Obama: 'Increasingly' Extreme GOP Will Have To Change

| by Robert Fowler
President Barack ObamaPresident Barack Obama

President Barack Obama predicts the Republican party, after being resistant to compromise during his administration, will adopt a more moderate position following the 2016 presidential election.

On May 12, the president had a phone interview with The Daily Targum, the student newspaper of Rutgers University. Obama had promised the publication’s Editor-in-Chief Dan Corey a one-on-one interview ahead of his scheduled commencement address to the university on May 15.  

After discussing how to make college more affordable, voter turnout and the Obama administration's attitude toward the press, the discussion turned to the GOP.

Corey pointed out that Republicans in Congress had been resistant to Obama since the start of his presidency. The president has often noted a statement made by Republican Sen. Mitch McConnell of Kentucky, who is now the Senate Majority Leader, as evidence of GOP obstructionism, Politifact notes.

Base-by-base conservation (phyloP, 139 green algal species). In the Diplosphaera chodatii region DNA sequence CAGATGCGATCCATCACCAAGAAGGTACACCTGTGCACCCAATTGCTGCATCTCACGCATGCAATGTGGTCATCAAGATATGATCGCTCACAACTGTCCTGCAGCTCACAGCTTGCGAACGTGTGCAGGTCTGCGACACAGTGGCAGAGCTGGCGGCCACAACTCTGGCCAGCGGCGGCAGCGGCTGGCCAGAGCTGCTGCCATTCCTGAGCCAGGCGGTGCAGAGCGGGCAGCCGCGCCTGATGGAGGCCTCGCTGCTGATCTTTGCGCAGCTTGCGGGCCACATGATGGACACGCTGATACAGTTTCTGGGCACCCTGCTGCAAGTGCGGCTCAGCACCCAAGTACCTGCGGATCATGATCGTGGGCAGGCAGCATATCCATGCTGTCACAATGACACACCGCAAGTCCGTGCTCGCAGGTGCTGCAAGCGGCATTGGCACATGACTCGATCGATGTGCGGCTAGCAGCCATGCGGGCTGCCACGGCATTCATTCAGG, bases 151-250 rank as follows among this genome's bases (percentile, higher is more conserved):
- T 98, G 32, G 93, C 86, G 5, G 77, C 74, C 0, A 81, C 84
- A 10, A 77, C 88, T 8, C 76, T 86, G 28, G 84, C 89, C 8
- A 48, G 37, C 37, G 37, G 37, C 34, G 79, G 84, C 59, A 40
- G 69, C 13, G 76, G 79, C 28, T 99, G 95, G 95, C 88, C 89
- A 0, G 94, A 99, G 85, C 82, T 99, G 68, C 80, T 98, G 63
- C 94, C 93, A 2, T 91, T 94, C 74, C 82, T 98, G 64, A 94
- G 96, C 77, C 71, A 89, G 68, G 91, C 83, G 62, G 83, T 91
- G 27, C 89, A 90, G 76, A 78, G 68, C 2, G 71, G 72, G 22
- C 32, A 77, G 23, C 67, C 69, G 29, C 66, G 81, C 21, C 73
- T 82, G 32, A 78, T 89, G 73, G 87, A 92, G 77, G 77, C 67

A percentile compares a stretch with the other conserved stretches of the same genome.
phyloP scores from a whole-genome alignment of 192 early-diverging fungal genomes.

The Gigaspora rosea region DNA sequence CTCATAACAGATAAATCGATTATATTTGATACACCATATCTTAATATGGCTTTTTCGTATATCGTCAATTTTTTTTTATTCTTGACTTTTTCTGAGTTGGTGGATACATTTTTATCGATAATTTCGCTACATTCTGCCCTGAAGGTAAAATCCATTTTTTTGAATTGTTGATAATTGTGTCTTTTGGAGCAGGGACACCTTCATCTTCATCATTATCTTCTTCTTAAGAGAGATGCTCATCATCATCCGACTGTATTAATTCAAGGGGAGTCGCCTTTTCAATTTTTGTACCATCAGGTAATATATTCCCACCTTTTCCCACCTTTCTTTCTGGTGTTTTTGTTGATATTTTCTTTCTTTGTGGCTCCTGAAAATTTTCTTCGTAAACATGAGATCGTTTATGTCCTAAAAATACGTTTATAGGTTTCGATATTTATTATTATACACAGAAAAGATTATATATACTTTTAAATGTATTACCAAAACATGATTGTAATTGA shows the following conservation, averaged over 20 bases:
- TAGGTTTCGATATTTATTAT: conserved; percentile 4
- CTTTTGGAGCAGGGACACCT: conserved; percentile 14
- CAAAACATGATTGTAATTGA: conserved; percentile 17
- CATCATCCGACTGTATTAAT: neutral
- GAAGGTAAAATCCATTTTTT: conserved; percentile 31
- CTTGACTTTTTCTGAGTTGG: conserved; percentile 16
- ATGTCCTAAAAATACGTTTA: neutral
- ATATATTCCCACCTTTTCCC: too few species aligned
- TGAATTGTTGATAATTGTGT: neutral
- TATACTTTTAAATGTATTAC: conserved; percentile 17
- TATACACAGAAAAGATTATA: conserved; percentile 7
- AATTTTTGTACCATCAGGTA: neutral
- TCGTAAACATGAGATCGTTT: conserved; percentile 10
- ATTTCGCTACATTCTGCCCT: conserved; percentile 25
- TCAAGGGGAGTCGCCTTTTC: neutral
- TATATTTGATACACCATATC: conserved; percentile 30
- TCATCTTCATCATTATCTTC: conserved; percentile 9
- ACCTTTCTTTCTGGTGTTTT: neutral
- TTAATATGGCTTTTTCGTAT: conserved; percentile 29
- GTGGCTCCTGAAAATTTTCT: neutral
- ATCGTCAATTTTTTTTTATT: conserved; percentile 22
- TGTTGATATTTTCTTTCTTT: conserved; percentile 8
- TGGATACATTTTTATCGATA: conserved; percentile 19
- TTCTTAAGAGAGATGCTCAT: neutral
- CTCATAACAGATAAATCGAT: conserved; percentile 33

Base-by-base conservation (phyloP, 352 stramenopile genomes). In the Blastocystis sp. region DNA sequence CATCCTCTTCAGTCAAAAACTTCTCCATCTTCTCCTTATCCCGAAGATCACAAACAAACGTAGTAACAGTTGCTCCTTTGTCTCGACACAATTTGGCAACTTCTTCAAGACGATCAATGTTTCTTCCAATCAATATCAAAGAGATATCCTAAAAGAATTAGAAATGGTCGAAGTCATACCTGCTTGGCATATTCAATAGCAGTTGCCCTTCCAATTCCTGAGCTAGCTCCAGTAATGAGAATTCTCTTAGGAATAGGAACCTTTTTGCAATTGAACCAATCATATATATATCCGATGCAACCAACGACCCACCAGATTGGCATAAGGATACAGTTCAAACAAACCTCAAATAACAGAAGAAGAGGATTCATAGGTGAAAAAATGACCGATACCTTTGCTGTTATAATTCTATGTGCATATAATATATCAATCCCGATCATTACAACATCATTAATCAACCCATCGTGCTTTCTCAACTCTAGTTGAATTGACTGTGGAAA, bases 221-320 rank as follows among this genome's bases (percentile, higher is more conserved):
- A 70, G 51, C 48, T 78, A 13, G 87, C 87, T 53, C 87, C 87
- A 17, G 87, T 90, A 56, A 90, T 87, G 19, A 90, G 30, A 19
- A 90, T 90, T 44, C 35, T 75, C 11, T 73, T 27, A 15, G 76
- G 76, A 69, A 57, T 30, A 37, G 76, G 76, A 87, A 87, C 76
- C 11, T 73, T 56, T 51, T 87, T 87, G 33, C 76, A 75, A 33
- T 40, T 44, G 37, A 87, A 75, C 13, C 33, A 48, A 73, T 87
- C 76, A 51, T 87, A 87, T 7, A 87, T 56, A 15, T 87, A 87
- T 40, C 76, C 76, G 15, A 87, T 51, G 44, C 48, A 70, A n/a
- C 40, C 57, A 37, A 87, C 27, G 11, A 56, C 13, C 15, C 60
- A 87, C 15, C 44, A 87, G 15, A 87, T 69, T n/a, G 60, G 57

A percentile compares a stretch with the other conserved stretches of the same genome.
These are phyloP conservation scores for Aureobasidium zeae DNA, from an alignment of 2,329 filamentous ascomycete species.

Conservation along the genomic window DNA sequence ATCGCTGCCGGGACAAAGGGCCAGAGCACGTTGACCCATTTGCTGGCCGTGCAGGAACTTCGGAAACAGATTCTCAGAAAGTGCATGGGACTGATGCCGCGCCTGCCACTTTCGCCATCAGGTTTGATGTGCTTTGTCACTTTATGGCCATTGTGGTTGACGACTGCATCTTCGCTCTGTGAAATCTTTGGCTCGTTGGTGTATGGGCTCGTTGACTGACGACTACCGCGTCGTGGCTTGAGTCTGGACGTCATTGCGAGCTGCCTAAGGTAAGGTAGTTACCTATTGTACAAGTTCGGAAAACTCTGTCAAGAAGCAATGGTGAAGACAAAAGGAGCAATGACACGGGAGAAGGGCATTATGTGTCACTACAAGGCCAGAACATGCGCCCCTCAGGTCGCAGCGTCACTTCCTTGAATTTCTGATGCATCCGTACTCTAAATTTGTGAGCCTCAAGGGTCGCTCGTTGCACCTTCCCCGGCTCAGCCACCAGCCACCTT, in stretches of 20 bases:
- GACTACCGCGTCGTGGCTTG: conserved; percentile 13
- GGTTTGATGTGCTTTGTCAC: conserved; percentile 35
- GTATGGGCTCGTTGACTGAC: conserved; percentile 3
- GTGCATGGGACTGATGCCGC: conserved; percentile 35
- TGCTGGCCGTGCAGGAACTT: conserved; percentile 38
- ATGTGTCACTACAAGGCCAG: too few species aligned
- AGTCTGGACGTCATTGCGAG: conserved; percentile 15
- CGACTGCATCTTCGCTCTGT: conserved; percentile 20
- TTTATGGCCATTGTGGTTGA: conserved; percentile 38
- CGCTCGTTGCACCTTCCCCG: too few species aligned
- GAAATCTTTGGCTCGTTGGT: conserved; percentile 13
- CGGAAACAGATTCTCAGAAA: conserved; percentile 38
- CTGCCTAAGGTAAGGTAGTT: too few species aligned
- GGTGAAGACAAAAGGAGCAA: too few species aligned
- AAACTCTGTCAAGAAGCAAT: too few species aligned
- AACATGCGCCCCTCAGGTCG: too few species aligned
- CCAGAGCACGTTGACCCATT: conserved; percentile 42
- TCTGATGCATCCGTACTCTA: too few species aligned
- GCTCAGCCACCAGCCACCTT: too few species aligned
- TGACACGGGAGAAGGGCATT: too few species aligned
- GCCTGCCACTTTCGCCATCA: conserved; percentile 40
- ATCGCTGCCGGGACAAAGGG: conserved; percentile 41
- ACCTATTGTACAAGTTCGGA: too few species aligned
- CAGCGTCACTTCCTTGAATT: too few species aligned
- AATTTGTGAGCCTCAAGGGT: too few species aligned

"The single most important thing we want to achieve is for President Obama to be a one-term president," McConnell told the National Journal in 2010, two years after Obama had been elected.

McConnell had added after his statement that "if President Obama does a Clintonian backflip, if he’s willing to meet us halfway on some of the biggest issues, it’s not inappropriate for us to do business with him."

Accusations of GOP obstructionism have remained consistent, flaring up once again in February when Supreme Court Justice Antonin Scalia died. Hours after his death, McConnell announced that the Senate would not even hold a hearing for any replacement appointed by Obama, according to The Hill.

Reflecting on his strained working relationship with Republicans, Obama noted that his administration was still able to pass the Affordable Care Act, enact student loan reform, help avoid economic depression with the stimulus package, and the Iran Deal, The Daily Targum reports.

“I’ve always shown myself willing to compromise — principled compromises that would still advance the issues of the American people,” Obama told the newspaper.

“What we’ve seen within the Republican Party has been a refusal even to engage on a whole range of issues ... The challenge has been a Republican Party that has become increasingly ideological and extreme, and I think that’s reflected in the current presidential race."

Obama pointed out that all political parties have gone through periods of strong partisanship throughout U.S. history, and he concluded: “My sense is that there will be a corrective at some point, perhaps after this next presidential election.”

Sources: The Daily TargumThe Hill, Politifact / Photo Credit: U.S. Embassy London/Flickr

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